Do you remember your biology lessons back in school? Did you and your class at any time go outside to collect plants and flowers to dry and study? Most kids didn’t take this project too seriously. Of course, I did. And I still like to collect leaves and flowers. I often press them between the pages of the dictionary or in my flower press. Sometimes I display them in a frame.
With summer just around the corner, I thought it was time for some holiday inspiration. The school year is almost over and everyone is making plans for summer. For most people, planning a trip is half the fun, where to go, what to see and, of course, what to eat? You can spend hours browsing through travel websites and blogs looking for holiday inspiration, drooling over pictures of turquoise waters and deserted beaches, a hammock hung between two palm trees, okay, stop. You get the picture.
Have you booked your summer holiday or are you waiting until the last minute? If you are stuck in the office, looking outside at the grey sky, I hope these images of our trip to Rhodes will get you in the holiday mood. Continue reading Holiday inspiration: Rhodes
Are you wondering what seasonal flowers are available at the market in May? Why won’t you join me and visit the flower market? Let’s take our bikes and cycle to the old city centre. Whatever your favourite flower is, I’m sure you will find it here. I’m always looking to buy seasonal flowers and hurray, it’s peony season!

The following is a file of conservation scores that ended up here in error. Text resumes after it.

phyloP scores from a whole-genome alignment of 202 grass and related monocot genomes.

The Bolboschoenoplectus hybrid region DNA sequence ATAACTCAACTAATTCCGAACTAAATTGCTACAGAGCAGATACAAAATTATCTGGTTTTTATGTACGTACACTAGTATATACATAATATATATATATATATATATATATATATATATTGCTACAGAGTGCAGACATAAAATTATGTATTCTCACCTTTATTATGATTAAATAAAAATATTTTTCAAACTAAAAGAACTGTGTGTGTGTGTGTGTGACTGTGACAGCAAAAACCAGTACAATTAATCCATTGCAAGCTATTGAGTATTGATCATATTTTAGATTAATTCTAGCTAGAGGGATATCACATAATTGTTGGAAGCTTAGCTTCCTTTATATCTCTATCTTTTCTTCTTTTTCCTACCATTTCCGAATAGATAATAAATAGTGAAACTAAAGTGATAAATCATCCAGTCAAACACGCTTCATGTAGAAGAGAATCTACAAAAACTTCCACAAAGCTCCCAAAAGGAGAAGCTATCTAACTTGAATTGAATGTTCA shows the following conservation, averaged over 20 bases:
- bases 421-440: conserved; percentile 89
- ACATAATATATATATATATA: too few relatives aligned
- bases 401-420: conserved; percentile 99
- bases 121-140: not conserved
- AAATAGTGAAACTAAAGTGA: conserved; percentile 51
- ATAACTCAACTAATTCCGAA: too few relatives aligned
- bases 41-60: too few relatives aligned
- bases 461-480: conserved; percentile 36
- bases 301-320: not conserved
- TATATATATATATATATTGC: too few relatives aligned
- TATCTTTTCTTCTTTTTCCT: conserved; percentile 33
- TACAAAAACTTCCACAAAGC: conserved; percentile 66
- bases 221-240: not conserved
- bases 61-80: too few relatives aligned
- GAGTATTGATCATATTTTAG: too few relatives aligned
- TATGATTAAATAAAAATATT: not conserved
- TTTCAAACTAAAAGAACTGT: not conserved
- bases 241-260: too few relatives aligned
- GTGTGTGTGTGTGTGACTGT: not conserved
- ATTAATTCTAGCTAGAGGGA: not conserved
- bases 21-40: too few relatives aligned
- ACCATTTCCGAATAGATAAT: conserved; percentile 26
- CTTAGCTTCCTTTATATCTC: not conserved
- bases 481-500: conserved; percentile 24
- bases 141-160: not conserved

Peony season is in full swing and the flower market is full of different peony varieties. Peonies have a relatively short blooming season, peaking from late spring through early summer, which makes them all the more special. Peonies have large, sumptuous blooms. The bright, ice cream, colours make them the perfect prelude to summer, so get them while you can! Continue reading The flower market in May: buying seasonal flowers
The best thing about a holiday is that you finally get to read all the books that have been piling up on your nightstand. I love to read, but find myself reading less and less. As a mother of four, there is always something to do and these things, or persons, always seem to need my immediate attention.
So when we went on a holiday to Rhodes, the sunshine island in the Aegean sea, I not only packed holiday essentials such as summer dresses, sunglasses, and bikinis, but also a stack of books. My boys need lots of food, and they love to swim. We stayed in a hotel with a swimming pool and a breakfast and dinner buffet with great food, so the basics were covered.
We explored the island’s beautiful beaches, swam in the turquoise blue sea, strolled through the picturesque streets of Rhodes town and ended our days besides the pool, with a book and a beer. I managed to read two books, cover to cover! Continue reading The language of flowers: a novel